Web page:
As the researchers conducted their interviews, it became clear that the SIAs of people with Asperger’s were inextricably linked to their self-images. While the participants reported having a negative self-image in virtually every other area of their lives, they said that when they engaged in their special area they felt positive emotions, including enthusiasm, pride, and happiness. They also reported feeling more competent, in control, and self-confident. At the same time, the participants were hesitant about telling others about their area of interest out of fear of rejection, and many of the participants expressed frustration at being misunderstood. As one participant noted, “Well, if they’re not interested, I don’t really talk about airplanes at all . . . I just wish they’d think planes were cool.”
The researchers also noticed a distinct shift in speech patterns—including affect and animation—when participants shifted from any topic to talking about their special interest area. They noted a marked increase in the complexity of their responses and the sophistication of their vocabulary, word order, and syntax. For example, one participant named Charlie responded to general questions with “Uh, I don’t think so, just whatever,” but when he was asked about his favorite thing to play with, he suddenly became alive: “My favorite is a Yu-Gi-Oh! Card that combines with three Blue-Eyed White Dragons, and due to polymerization it forms those three into a three-headed dragon.”
In fact, the research team consistently observed that many of the so-called “impairments” of the participants diminished considerably when they talked about their SIA, including significant reductions in stress, self-stimulation, distraction, and body movement. They also observed heightened sensitivity to subtle social cues, eye contact, and expressive gestures. For instance, one participant only gave monosyllabic and repetitive answers to questions, but when the interviewer acknowledged his interest in trains, he suddenly made direct eye contact and came alive. The interviewer wrote that “he got so excited that you could barely understand his excited and hurried words.”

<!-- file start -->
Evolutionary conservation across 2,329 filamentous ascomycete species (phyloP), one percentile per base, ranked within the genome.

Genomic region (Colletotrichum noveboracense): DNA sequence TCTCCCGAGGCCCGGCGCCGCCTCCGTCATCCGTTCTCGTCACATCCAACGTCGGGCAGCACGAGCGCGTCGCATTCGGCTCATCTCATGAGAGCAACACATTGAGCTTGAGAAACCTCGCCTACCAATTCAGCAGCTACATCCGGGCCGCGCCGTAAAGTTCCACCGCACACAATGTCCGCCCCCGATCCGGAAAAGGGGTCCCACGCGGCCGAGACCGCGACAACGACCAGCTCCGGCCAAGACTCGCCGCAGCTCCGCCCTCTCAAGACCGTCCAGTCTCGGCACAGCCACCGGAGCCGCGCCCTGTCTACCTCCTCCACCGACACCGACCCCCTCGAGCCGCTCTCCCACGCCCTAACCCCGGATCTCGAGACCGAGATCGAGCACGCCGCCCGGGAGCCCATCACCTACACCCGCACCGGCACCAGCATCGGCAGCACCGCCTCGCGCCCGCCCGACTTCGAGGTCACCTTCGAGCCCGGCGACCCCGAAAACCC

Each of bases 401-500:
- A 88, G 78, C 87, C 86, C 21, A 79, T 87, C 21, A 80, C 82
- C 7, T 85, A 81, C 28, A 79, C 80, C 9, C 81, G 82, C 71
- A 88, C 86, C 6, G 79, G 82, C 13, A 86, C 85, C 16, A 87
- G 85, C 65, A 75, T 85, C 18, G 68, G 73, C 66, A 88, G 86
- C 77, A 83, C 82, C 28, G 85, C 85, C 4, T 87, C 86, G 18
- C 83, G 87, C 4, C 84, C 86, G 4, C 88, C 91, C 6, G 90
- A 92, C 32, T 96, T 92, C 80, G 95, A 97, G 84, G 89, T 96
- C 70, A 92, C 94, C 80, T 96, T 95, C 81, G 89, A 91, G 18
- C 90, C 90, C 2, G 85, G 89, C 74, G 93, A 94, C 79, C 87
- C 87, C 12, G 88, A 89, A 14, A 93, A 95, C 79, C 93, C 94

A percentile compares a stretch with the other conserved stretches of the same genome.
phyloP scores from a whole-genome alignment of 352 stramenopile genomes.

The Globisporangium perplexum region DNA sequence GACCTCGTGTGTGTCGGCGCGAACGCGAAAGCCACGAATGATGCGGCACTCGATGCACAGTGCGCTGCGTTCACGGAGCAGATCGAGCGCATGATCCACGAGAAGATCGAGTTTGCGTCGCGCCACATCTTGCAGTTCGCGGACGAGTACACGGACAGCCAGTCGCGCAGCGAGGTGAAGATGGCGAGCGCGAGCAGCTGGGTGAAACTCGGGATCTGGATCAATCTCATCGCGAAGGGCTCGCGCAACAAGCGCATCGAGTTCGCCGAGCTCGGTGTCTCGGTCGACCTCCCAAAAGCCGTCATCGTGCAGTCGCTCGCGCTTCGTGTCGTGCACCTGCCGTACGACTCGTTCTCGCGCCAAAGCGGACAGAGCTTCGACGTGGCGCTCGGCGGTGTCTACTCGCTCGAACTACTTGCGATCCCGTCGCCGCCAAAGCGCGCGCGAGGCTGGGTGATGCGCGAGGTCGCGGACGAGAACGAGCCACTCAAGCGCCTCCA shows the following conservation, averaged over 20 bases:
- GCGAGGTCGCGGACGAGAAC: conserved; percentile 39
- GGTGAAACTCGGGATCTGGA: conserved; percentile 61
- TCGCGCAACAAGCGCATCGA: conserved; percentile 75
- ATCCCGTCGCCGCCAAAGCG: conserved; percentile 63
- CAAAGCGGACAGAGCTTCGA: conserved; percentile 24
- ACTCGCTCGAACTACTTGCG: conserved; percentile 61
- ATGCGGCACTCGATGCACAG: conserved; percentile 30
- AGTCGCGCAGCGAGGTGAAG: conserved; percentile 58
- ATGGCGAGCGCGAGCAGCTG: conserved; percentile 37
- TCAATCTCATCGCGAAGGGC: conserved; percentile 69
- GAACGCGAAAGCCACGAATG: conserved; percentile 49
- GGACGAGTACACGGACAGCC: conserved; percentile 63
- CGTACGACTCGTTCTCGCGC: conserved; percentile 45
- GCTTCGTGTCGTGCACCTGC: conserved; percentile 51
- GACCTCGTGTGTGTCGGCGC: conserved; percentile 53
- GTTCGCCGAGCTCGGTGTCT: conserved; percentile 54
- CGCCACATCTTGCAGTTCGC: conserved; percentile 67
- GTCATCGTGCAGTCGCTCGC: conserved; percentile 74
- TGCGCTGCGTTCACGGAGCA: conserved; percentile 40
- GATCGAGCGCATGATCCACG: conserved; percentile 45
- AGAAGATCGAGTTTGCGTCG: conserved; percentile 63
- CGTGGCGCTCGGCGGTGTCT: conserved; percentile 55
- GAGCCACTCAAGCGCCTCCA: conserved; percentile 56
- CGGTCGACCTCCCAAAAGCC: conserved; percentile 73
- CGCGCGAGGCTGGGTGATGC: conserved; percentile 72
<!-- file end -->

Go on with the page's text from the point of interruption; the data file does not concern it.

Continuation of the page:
Also, while many of these children were thought to be “severely challenged” by intense sensory stimulation, they were able to persevere for hours at a time in their interactions with model airplane glue, modeling clay, horse manure, goat odors, sawdust, sweat, sticky or dirty hands, drum beats, and the bright lights, rapid movements, and loud, startling sounds of video games.
Winter-Messiers concluded that parents and educators should be more welcoming and encouraging of special interest areas because they form such a vital part of the self-image and motivation of children with Asperger’s. She notes that students can benefit from engagement of their special interest to deal with negative emotions, reduce anxiety, and calm themselves in stress- ful situations. She made a call for educators to finally take special interest areas (SIAs) seriously and see them “for the gold mine they are in helping our students progress toward their academic, social, emotional, communication, and behavioral goals.”
Winter-Messiers and colleagues argue that the first step toward increasing engagement is for teachers to discover their students’ areas of academic strength and consider how the curriculum can be modified to incorporate the student’s special interest area. For math, this can be as easy as placing stickers on a worksheet or working their area of interest into story problems. According to these researchers, “there is no limit to what they can accomplish when they are appropriately encouraged to use their SIAs [special interest areas] to improve their academic and social pursuits.”
They also point to crucial applications at home, in the community, and in the workforce. Again, Asperger was well ahead of his time when he noted that “we can see in the autistic person, far more clearly than with any normal child, a predestination for a particular profession from earliest youth. A particular line of work often grows naturally out of his or her special abilities.” Temple Grandin and Kate Duffy echo this sentiment: “Society loses out if individuals with autism spectrum disorders are not involved in the world of work or make other kinds of contributions to society.”
This research clearly shows that ability can grow out of seeming disability. In fact, those who appear to be the most severely disabled often demonstrate the highest levels of performance.